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Light fantastic

He was ‘the world’s greatest painter’ and his name is Sorolla, as John Evans reports

02 May, 2019 — By John Evans

Afternoon at the Beach in Valencia. Archivo fotográfico BPS

HIS 1910 oil Afternoon at the Beach in Valencia will alert any visitor to the brilliance of Joaquín Sorolla y Bastida, the leading Spanish painter of his day at a time Picasso was still struggling to make his name.

The subtitle of the National Gallery’s new exhibition, *Sorolla: Spanish Master of Light, was how he was described by no less a figure than Claude Monet and hints at an extraordinary talent.

So there is simply nothing adequately to explain how little attention Sorolla was subsequently to receive in Britain.

Yet if this exhibition, with 58 works spanning the career of Sorolla (1863-1923), is an attempt to rehabilitate an artistic reputation, even a cursory look will reveal how unnecessary this is or should be.

Born in Valencia, as a teenager he went to Madrid, and by his early 20s studied painting in Rome, and later, Paris.

On return to Valencia he married Clotilde García del Castillo, the daughter of his first major patron, and the first room in this exhibition features her and their three children, as well as a somewhat sombre self-portrait.

Of the many portraits, genre scenes celebrating Spanish life, garden views, landscapes and his famous beach scenes, in the exhibition, a third are from private collections and another third from the Museo Sorolla, Madrid, set up in the family house he designed and built.

Success came too in America, and here a full length portrait, Clotilde in a Black Dress, 1906, is on loan from The Metropolitan Museum of Art, New York.

Other works come from such as the Prado, Bilbao, Musée d’Orsay, St Louis, and Oregon.

For Sorolla’s work was immensely popular, winning him prizes and international prestige. At a one-man London show in 1908, he was billed as “The World’s Greatest Living Painter”.

Strolling along the Seashore. © Fundación Museo Sorolla, Madrid

In the current show we see his early interest in the grit of social realism, including Another Marguerite!, 1892, on loan from St Louis, depicting a woman, under arrest, flanked by two civil guards in a railway carriage (Marguerite being local slang for prostitute); And They Still Say Fish is Expensive!, 1894, shows a badly injured young fisherman receiving help on deck; and Sad Inheritance, 1899, crippled children bathing in the sea.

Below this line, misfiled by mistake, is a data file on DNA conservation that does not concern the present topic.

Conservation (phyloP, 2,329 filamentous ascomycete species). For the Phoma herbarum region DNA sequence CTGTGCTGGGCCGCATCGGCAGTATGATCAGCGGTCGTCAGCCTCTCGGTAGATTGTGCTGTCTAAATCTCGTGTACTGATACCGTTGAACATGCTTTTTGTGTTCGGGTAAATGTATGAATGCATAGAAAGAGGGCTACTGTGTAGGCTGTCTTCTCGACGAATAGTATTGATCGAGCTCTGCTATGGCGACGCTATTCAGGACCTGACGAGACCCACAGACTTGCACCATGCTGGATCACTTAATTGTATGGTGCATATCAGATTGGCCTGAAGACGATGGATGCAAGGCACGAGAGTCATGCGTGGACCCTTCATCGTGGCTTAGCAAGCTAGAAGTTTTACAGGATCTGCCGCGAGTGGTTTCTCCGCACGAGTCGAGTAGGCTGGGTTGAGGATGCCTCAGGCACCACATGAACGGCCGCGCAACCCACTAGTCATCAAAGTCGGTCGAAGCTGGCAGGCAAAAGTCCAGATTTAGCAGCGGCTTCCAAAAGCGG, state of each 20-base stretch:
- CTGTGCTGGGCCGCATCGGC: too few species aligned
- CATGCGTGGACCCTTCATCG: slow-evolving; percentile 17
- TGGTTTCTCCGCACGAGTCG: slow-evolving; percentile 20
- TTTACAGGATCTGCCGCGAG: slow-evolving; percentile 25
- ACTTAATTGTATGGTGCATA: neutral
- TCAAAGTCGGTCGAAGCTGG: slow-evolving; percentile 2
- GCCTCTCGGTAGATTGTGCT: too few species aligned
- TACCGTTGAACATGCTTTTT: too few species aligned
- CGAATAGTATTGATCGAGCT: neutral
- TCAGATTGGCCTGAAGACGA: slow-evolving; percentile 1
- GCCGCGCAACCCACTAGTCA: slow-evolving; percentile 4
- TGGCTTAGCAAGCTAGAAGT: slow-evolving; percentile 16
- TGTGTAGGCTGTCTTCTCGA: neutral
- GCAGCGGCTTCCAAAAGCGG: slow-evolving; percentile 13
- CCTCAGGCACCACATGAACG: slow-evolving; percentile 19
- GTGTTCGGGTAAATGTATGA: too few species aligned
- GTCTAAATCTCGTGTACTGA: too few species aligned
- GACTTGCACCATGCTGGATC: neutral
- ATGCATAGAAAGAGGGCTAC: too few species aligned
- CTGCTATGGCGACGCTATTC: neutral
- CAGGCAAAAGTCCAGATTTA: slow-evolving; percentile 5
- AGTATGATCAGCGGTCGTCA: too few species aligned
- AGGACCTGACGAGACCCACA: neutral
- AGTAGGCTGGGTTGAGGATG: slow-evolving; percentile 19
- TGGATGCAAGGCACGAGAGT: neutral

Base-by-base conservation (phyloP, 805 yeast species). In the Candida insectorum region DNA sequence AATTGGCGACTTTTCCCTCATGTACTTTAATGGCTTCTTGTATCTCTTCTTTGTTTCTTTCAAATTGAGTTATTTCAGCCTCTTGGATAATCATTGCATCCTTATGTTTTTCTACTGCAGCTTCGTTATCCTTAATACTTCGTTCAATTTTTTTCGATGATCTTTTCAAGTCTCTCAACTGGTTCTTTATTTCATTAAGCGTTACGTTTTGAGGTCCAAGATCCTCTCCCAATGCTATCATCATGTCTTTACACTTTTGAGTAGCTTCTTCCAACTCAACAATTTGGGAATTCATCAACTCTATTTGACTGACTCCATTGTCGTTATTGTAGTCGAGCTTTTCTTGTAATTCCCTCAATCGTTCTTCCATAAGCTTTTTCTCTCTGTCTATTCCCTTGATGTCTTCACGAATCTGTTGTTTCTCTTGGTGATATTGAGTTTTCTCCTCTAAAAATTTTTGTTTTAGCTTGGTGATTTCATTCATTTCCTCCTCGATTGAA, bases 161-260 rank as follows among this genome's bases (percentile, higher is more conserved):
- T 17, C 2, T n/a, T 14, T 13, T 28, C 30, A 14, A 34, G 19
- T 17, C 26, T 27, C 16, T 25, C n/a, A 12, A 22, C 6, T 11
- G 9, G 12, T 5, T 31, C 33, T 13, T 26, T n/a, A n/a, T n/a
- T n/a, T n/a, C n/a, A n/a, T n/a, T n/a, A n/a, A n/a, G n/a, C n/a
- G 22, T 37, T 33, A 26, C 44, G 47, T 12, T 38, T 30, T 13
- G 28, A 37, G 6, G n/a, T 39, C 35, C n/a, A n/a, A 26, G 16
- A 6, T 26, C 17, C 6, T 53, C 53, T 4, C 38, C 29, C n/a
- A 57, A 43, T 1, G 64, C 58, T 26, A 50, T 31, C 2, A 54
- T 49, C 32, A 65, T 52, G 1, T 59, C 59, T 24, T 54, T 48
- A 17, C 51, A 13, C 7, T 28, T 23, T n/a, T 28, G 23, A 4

Moving away from these, a third section of the exhibition looks at the influence particularly of Velázquez and Goya on his work.

In the USA his portraiture was feted, (including that of the president, William Howard Taft, in 1909) as well as his sunlit-filled garden, sea and beach scenes.

From 1911 to 1919 he produced a monumental series of 14 works, Vision of Spain, as a commission from the Hispanic Society in New York.

J Paul Getty was to buy 10 Sorolla beach paintings at auction in 1933.

As show curator, the National’s Christopher Riopelle, says: “Compositionally daring, his increasingly high-keyed use of colour suggests an awareness of developments in modern art.”

Sorolla produced his oils, large or small scale, with equal facility, and has been referred to as “Spain’s Impressionist”.

At the National Gallery, Trafalgar Square, until July 7.

Affordable Art Fair on the Heath

YOU can discover the joy of collecting at the Affordable Art Fair which runs on Hampstead Heath from May 9-11, with works from all over the world on offer.

Alongside more than 100 international galleries and thousands of original artworks at affordable prices (from £100 to £6,000) the fair will host yoga and breathwork classes, thera­peutic workshops, immersive art, and relaxation classes .

It will also shine a spotlight on 10 of London’s most exciting art students in a display curated by Made in Arts London, including Chelsea College student Sebastian Chaumeton. Ahead of the fair, Chaumeton is creating one of his giant murals on the Heath, inviting locals on their walks to give suggestions on what he should paint.

Jonathan Hillson’s immersive video installation We are human looks at the mass migrant caravan that walked from South America to the US border last year.

Illustrator Lucie Sheridan will set up her magic photobooth. For just £20, a visitor will have a bespoke portrait drawn live by Lucie.

At Hampstead Heath, Lower Fairground Site, NW3 1TH. Tickets £8 to £25. For more information, or tickets, please visit:


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